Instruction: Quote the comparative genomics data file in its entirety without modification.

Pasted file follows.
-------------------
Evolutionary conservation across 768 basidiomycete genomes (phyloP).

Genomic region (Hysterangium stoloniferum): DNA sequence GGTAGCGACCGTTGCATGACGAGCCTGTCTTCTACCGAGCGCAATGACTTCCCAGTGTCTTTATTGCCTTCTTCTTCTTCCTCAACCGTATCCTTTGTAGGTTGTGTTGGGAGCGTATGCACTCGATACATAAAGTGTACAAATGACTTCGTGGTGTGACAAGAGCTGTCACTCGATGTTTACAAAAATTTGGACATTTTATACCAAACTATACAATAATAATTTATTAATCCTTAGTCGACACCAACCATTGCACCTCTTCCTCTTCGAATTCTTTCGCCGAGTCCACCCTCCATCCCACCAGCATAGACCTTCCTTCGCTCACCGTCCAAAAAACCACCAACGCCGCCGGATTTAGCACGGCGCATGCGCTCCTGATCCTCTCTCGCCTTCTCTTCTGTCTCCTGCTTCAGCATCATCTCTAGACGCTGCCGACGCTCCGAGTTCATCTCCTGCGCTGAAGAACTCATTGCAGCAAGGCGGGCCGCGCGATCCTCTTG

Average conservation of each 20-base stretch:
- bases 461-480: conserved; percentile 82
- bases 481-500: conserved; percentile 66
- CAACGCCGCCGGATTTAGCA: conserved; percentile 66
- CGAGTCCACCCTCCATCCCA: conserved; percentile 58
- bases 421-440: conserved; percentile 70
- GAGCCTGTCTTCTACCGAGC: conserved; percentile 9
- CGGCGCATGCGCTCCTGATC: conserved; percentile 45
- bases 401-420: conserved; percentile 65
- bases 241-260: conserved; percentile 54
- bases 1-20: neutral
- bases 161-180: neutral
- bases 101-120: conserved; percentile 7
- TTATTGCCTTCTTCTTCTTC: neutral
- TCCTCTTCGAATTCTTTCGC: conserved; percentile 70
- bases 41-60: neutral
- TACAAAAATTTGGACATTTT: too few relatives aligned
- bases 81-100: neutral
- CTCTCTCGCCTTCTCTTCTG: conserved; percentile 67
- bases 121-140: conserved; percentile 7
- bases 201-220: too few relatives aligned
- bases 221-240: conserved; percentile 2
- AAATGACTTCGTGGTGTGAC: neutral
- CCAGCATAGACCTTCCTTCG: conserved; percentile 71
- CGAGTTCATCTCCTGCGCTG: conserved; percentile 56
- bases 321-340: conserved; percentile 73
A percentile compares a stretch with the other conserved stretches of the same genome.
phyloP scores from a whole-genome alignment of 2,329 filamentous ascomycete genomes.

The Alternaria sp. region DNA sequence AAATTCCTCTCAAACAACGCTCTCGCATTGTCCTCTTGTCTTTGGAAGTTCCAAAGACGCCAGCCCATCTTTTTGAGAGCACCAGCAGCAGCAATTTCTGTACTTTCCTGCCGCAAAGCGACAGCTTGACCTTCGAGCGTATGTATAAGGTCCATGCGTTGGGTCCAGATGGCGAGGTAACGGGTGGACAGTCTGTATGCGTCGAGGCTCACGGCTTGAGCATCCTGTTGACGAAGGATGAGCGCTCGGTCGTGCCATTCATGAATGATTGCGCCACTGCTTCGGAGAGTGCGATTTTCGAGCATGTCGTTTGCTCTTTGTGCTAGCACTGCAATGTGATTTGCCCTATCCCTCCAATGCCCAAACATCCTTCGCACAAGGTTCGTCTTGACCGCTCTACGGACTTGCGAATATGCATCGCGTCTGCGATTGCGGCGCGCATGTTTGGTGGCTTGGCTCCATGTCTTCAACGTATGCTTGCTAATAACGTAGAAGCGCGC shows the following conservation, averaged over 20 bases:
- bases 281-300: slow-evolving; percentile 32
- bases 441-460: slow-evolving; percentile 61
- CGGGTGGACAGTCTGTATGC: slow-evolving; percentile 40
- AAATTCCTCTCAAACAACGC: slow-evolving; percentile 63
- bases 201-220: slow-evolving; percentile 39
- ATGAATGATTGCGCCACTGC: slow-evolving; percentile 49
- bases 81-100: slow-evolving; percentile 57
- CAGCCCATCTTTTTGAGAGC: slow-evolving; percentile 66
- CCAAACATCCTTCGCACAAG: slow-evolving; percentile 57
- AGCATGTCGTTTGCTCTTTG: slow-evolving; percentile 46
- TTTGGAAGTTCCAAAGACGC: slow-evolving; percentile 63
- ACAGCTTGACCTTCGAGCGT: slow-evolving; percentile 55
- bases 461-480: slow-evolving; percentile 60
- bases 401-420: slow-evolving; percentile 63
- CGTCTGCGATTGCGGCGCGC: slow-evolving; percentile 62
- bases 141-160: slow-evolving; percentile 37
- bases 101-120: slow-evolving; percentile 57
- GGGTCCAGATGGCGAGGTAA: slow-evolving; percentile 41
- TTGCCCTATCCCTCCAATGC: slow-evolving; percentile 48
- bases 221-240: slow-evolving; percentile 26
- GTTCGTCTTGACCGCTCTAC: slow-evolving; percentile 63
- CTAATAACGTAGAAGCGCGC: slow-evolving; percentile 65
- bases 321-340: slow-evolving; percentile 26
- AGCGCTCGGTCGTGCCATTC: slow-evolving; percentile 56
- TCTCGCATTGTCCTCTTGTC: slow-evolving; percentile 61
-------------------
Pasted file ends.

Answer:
Evolutionary conservation across 768 basidiomycete genomes (phyloP).

Genomic region (Hysterangium stoloniferum): DNA sequence GGTAGCGACCGTTGCATGACGAGCCTGTCTTCTACCGAGCGCAATGACTTCCCAGTGTCTTTATTGCCTTCTTCTTCTTCCTCAACCGTATCCTTTGTAGGTTGTGTTGGGAGCGTATGCACTCGATACATAAAGTGTACAAATGACTTCGTGGTGTGACAAGAGCTGTCACTCGATGTTTACAAAAATTTGGACATTTTATACCAAACTATACAATAATAATTTATTAATCCTTAGTCGACACCAACCATTGCACCTCTTCCTCTTCGAATTCTTTCGCCGAGTCCACCCTCCATCCCACCAGCATAGACCTTCCTTCGCTCACCGTCCAAAAAACCACCAACGCCGCCGGATTTAGCACGGCGCATGCGCTCCTGATCCTCTCTCGCCTTCTCTTCTGTCTCCTGCTTCAGCATCATCTCTAGACGCTGCCGACGCTCCGAGTTCATCTCCTGCGCTGAAGAACTCATTGCAGCAAGGCGGGCCGCGCGATCCTCTTG

Average conservation of each 20-base stretch:
- bases 461-480: conserved; percentile 82
- bases 481-500: conserved; percentile 66
- CAACGCCGCCGGATTTAGCA: conserved; percentile 66
- CGAGTCCACCCTCCATCCCA: conserved; percentile 58
- bases 421-440: conserved; percentile 70
- GAGCCTGTCTTCTACCGAGC: conserved; percentile 9
- CGGCGCATGCGCTCCTGATC: conserved; percentile 45
- bases 401-420: conserved; percentile 65
- bases 241-260: conserved; percentile 54
- bases 1-20: neutral
- bases 161-180: neutral
- bases 101-120: conserved; percentile 7
- TTATTGCCTTCTTCTTCTTC: neutral
- TCCTCTTCGAATTCTTTCGC: conserved; percentile 70
- bases 41-60: neutral
- TACAAAAATTTGGACATTTT: too few relatives aligned
- bases 81-100: neutral
- CTCTCTCGCCTTCTCTTCTG: conserved; percentile 67
- bases 121-140: conserved; percentile 7
- bases 201-220: too few relatives aligned
- bases 221-240: conserved; percentile 2
- AAATGACTTCGTGGTGTGAC: neutral
- CCAGCATAGACCTTCCTTCG: conserved; percentile 71
- CGAGTTCATCTCCTGCGCTG: conserved; percentile 56
- bases 321-340: conserved; percentile 73
A percentile compares a stretch with the other conserved stretches of the same genome.
phyloP scores from a whole-genome alignment of 2,329 filamentous ascomycete genomes.

The Alternaria sp. region DNA sequence AAATTCCTCTCAAACAACGCTCTCGCATTGTCCTCTTGTCTTTGGAAGTTCCAAAGACGCCAGCCCATCTTTTTGAGAGCACCAGCAGCAGCAATTTCTGTACTTTCCTGCCGCAAAGCGACAGCTTGACCTTCGAGCGTATGTATAAGGTCCATGCGTTGGGTCCAGATGGCGAGGTAACGGGTGGACAGTCTGTATGCGTCGAGGCTCACGGCTTGAGCATCCTGTTGACGAAGGATGAGCGCTCGGTCGTGCCATTCATGAATGATTGCGCCACTGCTTCGGAGAGTGCGATTTTCGAGCATGTCGTTTGCTCTTTGTGCTAGCACTGCAATGTGATTTGCCCTATCCCTCCAATGCCCAAACATCCTTCGCACAAGGTTCGTCTTGACCGCTCTACGGACTTGCGAATATGCATCGCGTCTGCGATTGCGGCGCGCATGTTTGGTGGCTTGGCTCCATGTCTTCAACGTATGCTTGCTAATAACGTAGAAGCGCGC shows the following conservation, averaged over 20 bases:
- bases 281-300: slow-evolving; percentile 32
- bases 441-460: slow-evolving; percentile 61
- CGGGTGGACAGTCTGTATGC: slow-evolving; percentile 40
- AAATTCCTCTCAAACAACGC: slow-evolving; percentile 63
- bases 201-220: slow-evolving; percentile 39
- ATGAATGATTGCGCCACTGC: slow-evolving; percentile 49
- bases 81-100: slow-evolving; percentile 57
- CAGCCCATCTTTTTGAGAGC: slow-evolving; percentile 66
- CCAAACATCCTTCGCACAAG: slow-evolving; percentile 57
- AGCATGTCGTTTGCTCTTTG: slow-evolving; percentile 46
- TTTGGAAGTTCCAAAGACGC: slow-evolving; percentile 63
- ACAGCTTGACCTTCGAGCGT: slow-evolving; percentile 55
- bases 461-480: slow-evolving; percentile 60
- bases 401-420: slow-evolving; percentile 63
- CGTCTGCGATTGCGGCGCGC: slow-evolving; percentile 62
- bases 141-160: slow-evolving; percentile 37
- bases 101-120: slow-evolving; percentile 57
- GGGTCCAGATGGCGAGGTAA: slow-evolving; percentile 41
- TTGCCCTATCCCTCCAATGC: slow-evolving; percentile 48
- bases 221-240: slow-evolving; percentile 26
- GTTCGTCTTGACCGCTCTAC: slow-evolving; percentile 63
- CTAATAACGTAGAAGCGCGC: slow-evolving; percentile 65
- bases 321-340: slow-evolving; percentile 26
- AGCGCTCGGTCGTGCCATTC: slow-evolving; percentile 56
- TCTCGCATTGTCCTCTTGTC: slow-evolving; percentile 61